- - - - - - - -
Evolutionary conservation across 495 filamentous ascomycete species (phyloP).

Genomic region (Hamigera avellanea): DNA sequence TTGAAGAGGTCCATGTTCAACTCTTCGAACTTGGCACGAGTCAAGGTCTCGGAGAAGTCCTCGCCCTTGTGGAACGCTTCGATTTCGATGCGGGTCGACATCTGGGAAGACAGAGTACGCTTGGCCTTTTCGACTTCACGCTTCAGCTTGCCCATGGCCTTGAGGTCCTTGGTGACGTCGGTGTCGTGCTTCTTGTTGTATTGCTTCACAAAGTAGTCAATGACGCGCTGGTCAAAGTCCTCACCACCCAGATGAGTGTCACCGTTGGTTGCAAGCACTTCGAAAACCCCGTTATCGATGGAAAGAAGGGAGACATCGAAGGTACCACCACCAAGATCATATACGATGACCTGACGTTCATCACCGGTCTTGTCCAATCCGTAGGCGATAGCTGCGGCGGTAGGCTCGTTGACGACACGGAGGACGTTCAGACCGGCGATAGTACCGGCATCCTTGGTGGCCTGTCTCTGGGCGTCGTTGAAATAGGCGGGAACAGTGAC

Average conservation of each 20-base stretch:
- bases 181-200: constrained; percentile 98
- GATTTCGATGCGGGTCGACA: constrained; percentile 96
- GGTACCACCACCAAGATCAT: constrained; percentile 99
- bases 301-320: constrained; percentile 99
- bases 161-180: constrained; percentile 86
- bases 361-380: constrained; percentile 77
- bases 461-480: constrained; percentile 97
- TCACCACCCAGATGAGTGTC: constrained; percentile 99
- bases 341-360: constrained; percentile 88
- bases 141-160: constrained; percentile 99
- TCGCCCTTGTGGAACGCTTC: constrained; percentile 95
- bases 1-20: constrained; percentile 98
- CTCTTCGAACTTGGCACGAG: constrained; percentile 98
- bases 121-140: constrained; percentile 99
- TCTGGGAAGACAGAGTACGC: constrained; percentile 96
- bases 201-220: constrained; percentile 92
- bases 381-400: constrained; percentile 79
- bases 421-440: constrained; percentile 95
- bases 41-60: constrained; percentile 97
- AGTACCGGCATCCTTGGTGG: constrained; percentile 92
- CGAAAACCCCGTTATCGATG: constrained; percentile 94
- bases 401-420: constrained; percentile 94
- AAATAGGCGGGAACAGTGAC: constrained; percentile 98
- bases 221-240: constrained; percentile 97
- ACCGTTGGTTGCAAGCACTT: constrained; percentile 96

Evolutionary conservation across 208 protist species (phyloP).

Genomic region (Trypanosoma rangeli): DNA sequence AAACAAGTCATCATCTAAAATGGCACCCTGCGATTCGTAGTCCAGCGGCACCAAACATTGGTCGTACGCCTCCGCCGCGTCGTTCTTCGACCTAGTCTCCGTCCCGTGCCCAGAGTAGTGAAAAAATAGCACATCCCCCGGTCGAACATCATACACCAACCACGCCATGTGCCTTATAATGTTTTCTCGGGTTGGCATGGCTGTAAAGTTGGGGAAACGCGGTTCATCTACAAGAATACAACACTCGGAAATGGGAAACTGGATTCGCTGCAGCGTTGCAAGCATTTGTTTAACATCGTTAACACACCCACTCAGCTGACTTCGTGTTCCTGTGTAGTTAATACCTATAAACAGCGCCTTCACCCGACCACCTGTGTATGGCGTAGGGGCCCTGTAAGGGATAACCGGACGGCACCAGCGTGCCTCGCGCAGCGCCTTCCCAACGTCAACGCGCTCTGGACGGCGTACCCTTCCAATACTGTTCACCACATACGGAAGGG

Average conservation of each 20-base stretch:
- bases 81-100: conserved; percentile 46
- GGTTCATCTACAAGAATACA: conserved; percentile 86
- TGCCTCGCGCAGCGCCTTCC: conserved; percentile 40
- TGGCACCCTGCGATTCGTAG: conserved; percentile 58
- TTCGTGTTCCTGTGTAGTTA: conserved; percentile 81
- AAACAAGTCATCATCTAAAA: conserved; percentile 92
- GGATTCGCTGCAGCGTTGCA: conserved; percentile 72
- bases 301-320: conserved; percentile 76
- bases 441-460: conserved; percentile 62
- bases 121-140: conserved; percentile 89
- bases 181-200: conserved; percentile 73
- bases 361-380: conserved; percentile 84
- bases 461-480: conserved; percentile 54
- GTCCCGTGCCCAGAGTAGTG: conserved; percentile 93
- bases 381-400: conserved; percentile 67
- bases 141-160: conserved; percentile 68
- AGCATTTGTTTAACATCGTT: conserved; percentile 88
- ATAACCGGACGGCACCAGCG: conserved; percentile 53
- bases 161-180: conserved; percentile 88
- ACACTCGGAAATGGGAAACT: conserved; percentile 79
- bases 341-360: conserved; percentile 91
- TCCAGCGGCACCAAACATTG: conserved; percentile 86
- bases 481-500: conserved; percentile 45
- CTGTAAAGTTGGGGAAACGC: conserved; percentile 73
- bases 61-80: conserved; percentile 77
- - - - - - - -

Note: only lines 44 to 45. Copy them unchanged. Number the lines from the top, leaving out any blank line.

- bases 461-480: conserved; percentile 54
- GTCCCGTGCCCAGAGTAGTG: conserved; percentile 93